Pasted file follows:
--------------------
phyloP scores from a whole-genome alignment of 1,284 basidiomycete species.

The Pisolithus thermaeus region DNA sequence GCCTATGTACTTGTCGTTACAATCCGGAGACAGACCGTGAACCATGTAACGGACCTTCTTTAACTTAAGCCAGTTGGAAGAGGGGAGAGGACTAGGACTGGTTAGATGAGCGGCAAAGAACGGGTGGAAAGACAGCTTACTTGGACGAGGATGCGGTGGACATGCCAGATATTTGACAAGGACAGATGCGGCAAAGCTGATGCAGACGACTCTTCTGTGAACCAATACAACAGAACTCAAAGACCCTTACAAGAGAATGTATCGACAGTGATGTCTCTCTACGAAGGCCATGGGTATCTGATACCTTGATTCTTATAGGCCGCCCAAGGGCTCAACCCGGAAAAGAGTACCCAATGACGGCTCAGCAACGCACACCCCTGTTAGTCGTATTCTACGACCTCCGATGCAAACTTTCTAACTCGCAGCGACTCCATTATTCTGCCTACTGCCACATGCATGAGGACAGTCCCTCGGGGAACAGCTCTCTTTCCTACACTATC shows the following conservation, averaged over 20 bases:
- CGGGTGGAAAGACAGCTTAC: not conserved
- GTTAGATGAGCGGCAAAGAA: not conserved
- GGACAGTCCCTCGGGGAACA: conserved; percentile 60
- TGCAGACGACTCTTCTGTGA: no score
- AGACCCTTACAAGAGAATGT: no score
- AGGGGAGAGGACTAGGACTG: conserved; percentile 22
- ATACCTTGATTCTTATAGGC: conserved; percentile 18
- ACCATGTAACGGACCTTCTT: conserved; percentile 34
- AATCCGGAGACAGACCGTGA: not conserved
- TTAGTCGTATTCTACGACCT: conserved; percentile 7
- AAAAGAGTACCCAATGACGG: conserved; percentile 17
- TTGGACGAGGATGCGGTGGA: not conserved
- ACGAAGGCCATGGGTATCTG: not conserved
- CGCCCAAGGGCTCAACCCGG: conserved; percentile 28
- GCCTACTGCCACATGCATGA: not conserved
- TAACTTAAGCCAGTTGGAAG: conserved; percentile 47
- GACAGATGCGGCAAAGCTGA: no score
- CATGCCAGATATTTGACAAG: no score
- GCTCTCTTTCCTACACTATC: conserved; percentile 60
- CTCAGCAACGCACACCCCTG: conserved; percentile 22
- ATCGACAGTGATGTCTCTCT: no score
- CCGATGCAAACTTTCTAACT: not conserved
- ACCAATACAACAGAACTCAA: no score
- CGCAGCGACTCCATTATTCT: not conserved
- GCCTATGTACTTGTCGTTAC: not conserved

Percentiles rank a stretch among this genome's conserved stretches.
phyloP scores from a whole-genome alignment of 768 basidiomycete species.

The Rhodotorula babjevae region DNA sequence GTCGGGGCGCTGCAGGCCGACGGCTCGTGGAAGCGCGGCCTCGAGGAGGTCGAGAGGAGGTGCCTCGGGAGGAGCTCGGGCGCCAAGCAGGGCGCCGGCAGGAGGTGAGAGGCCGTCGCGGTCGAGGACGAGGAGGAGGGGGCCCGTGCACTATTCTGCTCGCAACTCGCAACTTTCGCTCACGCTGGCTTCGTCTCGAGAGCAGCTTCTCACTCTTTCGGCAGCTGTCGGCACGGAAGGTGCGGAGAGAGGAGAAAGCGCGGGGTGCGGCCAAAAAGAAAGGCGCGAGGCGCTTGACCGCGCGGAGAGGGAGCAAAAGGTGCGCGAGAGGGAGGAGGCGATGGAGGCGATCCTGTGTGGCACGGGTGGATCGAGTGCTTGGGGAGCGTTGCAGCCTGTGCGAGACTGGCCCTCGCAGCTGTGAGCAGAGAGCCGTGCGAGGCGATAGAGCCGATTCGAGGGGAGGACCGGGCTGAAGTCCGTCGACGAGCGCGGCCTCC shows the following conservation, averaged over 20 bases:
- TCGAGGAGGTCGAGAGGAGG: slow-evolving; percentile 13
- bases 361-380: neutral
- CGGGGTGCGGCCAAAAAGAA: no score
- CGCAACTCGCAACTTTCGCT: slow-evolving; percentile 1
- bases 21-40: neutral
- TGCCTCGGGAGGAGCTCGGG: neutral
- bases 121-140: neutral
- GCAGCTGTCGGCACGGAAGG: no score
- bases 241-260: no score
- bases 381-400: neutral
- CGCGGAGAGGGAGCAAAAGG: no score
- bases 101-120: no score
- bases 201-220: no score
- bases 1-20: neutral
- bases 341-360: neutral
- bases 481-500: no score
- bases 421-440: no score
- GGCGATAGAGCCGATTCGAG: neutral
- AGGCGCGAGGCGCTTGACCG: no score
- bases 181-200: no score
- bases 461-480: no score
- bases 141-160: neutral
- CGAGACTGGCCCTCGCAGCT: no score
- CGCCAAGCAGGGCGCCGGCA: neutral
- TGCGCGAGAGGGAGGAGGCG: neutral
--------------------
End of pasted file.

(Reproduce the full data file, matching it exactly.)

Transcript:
phyloP scores from a whole-genome alignment of 1,284 basidiomycete species.

The Pisolithus thermaeus region DNA sequence GCCTATGTACTTGTCGTTACAATCCGGAGACAGACCGTGAACCATGTAACGGACCTTCTTTAACTTAAGCCAGTTGGAAGAGGGGAGAGGACTAGGACTGGTTAGATGAGCGGCAAAGAACGGGTGGAAAGACAGCTTACTTGGACGAGGATGCGGTGGACATGCCAGATATTTGACAAGGACAGATGCGGCAAAGCTGATGCAGACGACTCTTCTGTGAACCAATACAACAGAACTCAAAGACCCTTACAAGAGAATGTATCGACAGTGATGTCTCTCTACGAAGGCCATGGGTATCTGATACCTTGATTCTTATAGGCCGCCCAAGGGCTCAACCCGGAAAAGAGTACCCAATGACGGCTCAGCAACGCACACCCCTGTTAGTCGTATTCTACGACCTCCGATGCAAACTTTCTAACTCGCAGCGACTCCATTATTCTGCCTACTGCCACATGCATGAGGACAGTCCCTCGGGGAACAGCTCTCTTTCCTACACTATC shows the following conservation, averaged over 20 bases:
- CGGGTGGAAAGACAGCTTAC: not conserved
- GTTAGATGAGCGGCAAAGAA: not conserved
- GGACAGTCCCTCGGGGAACA: conserved; percentile 60
- TGCAGACGACTCTTCTGTGA: no score
- AGACCCTTACAAGAGAATGT: no score
- AGGGGAGAGGACTAGGACTG: conserved; percentile 22
- ATACCTTGATTCTTATAGGC: conserved; percentile 18
- ACCATGTAACGGACCTTCTT: conserved; percentile 34
- AATCCGGAGACAGACCGTGA: not conserved
- TTAGTCGTATTCTACGACCT: conserved; percentile 7
- AAAAGAGTACCCAATGACGG: conserved; percentile 17
- TTGGACGAGGATGCGGTGGA: not conserved
- ACGAAGGCCATGGGTATCTG: not conserved
- CGCCCAAGGGCTCAACCCGG: conserved; percentile 28
- GCCTACTGCCACATGCATGA: not conserved
- TAACTTAAGCCAGTTGGAAG: conserved; percentile 47
- GACAGATGCGGCAAAGCTGA: no score
- CATGCCAGATATTTGACAAG: no score
- GCTCTCTTTCCTACACTATC: conserved; percentile 60
- CTCAGCAACGCACACCCCTG: conserved; percentile 22
- ATCGACAGTGATGTCTCTCT: no score
- CCGATGCAAACTTTCTAACT: not conserved
- ACCAATACAACAGAACTCAA: no score
- CGCAGCGACTCCATTATTCT: not conserved
- GCCTATGTACTTGTCGTTAC: not conserved

Percentiles rank a stretch among this genome's conserved stretches.
phyloP scores from a whole-genome alignment of 768 basidiomycete species.

The Rhodotorula babjevae region DNA sequence GTCGGGGCGCTGCAGGCCGACGGCTCGTGGAAGCGCGGCCTCGAGGAGGTCGAGAGGAGGTGCCTCGGGAGGAGCTCGGGCGCCAAGCAGGGCGCCGGCAGGAGGTGAGAGGCCGTCGCGGTCGAGGACGAGGAGGAGGGGGCCCGTGCACTATTCTGCTCGCAACTCGCAACTTTCGCTCACGCTGGCTTCGTCTCGAGAGCAGCTTCTCACTCTTTCGGCAGCTGTCGGCACGGAAGGTGCGGAGAGAGGAGAAAGCGCGGGGTGCGGCCAAAAAGAAAGGCGCGAGGCGCTTGACCGCGCGGAGAGGGAGCAAAAGGTGCGCGAGAGGGAGGAGGCGATGGAGGCGATCCTGTGTGGCACGGGTGGATCGAGTGCTTGGGGAGCGTTGCAGCCTGTGCGAGACTGGCCCTCGCAGCTGTGAGCAGAGAGCCGTGCGAGGCGATAGAGCCGATTCGAGGGGAGGACCGGGCTGAAGTCCGTCGACGAGCGCGGCCTCC shows the following conservation, averaged over 20 bases:
- TCGAGGAGGTCGAGAGGAGG: slow-evolving; percentile 13
- bases 361-380: neutral
- CGGGGTGCGGCCAAAAAGAA: no score
- CGCAACTCGCAACTTTCGCT: slow-evolving; percentile 1
- bases 21-40: neutral
- TGCCTCGGGAGGAGCTCGGG: neutral
- bases 121-140: neutral
- GCAGCTGTCGGCACGGAAGG: no score
- bases 241-260: no score
- bases 381-400: neutral
- CGCGGAGAGGGAGCAAAAGG: no score
- bases 101-120: no score
- bases 201-220: no score
- bases 1-20: neutral
- bases 341-360: neutral
- bases 481-500: no score
- bases 421-440: no score
- GGCGATAGAGCCGATTCGAG: neutral
- AGGCGCGAGGCGCTTGACCG: no score
- bases 181-200: no score
- bases 461-480: no score
- bases 141-160: neutral
- CGAGACTGGCCCTCGCAGCT: no score
- CGCCAAGCAGGGCGCCGGCA: neutral
- TGCGCGAGAGGGAGGAGGCG: neutral